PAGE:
The North, the most rugged of all Malta’s regions, offering spectacular views across to Comino and Gozo. It also has Malta’s most established beach and holiday resorts, Buġibba, Qawra, St. Paul’s Bay, and Malta’s largest sandy beach at Mellieħa including other larger sandy bays, Golden Bay, Għajn Tuffieħa and Paradise Bay.
Sliema and St. Julian’s are Malta’s main coastal resort towns and a heartland for shopping, entertainment and café life. They also house some of Malta’s newest hotels and apartments. Also, St. Julian’s and Paceville are Malta’s main nightlife areas.
The South is characterised by its fishing villages and quiet bays. It offers an authentic insight into Maltese rural life.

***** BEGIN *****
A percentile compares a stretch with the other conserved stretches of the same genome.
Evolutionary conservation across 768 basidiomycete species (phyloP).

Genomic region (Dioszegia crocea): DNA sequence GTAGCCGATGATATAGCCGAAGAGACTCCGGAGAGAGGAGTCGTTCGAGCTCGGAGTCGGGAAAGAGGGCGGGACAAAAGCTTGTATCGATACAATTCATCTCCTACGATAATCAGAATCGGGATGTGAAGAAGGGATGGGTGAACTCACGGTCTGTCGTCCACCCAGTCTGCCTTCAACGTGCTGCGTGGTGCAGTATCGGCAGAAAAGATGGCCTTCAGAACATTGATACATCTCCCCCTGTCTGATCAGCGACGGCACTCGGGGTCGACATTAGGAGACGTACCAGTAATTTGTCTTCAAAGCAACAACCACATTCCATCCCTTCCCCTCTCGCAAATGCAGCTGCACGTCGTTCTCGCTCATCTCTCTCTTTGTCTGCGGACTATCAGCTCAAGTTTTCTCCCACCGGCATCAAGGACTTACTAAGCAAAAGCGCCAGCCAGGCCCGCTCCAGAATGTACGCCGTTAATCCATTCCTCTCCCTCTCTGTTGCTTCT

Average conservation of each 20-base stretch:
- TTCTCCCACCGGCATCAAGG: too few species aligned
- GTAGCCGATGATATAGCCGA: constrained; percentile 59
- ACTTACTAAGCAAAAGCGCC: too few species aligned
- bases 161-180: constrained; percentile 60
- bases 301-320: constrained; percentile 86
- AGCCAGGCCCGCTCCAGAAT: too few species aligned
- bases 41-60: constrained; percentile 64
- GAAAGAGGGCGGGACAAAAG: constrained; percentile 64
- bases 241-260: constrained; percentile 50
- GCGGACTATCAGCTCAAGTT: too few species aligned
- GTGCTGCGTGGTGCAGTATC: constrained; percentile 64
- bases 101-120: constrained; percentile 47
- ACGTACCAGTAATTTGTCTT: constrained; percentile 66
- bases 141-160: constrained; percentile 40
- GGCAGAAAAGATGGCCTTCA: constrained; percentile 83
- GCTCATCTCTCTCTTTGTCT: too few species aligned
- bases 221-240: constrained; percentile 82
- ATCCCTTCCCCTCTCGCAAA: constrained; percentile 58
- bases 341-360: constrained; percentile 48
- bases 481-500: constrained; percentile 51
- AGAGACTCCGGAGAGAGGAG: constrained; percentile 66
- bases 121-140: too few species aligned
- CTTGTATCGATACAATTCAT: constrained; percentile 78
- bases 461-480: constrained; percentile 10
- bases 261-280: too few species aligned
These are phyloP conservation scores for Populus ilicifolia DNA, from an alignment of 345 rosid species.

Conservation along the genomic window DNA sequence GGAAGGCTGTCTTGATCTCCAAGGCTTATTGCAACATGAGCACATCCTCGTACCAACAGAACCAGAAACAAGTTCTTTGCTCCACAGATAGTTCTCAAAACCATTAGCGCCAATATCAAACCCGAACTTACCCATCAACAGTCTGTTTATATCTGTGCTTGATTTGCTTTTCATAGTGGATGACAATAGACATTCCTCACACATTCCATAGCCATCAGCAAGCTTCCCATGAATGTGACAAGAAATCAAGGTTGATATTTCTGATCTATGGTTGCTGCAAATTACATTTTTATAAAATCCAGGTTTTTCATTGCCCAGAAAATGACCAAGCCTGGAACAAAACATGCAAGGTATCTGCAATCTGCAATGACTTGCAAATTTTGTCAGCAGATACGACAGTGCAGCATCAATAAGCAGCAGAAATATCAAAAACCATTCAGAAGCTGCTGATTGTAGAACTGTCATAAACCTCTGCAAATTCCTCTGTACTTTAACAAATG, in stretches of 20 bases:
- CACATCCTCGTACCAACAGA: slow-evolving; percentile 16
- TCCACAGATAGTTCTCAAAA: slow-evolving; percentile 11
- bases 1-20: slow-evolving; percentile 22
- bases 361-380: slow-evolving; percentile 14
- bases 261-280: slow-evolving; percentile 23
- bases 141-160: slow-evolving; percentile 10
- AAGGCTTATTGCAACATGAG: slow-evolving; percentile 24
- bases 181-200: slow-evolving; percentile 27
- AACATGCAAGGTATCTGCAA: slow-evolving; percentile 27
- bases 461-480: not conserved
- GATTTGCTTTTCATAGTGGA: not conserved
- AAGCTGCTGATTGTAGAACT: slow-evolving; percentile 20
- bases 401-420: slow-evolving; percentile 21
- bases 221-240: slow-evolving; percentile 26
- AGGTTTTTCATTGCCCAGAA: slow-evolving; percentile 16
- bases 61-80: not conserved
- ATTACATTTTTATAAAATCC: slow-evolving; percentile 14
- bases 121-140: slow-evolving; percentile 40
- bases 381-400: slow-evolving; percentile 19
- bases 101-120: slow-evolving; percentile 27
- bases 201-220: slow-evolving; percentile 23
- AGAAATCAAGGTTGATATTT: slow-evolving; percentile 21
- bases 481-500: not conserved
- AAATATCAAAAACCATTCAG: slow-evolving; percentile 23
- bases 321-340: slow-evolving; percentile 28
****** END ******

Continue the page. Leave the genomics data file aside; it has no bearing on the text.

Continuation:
It is also the location of two of Malta’s prehistoric temples, Ħagar Qim and Mnajdra. The region is largely undeveloped. Most hotels are in the harbour town of Marsaskala, a southern resort which bustles by night yet is charming and quiet by day.
Central Malta is dominated by Malta’s ancient capital, Mdina, a near perfect example of a medieval walled town. Beyond the walls, lies Rabat, a large town of Roman origin.
The central region has some of the most interesting inland options, ranging from palaces to town house hotels.
Malta is best seen and appreciated by sea. There are a number of spots around the Maltese Islands that are reachable only by sea. Visiting all these spots in one day might be very stressful, thus, we always recommend that if you decide to visit most of these spots you do so by chartering a yacht over a period of several days.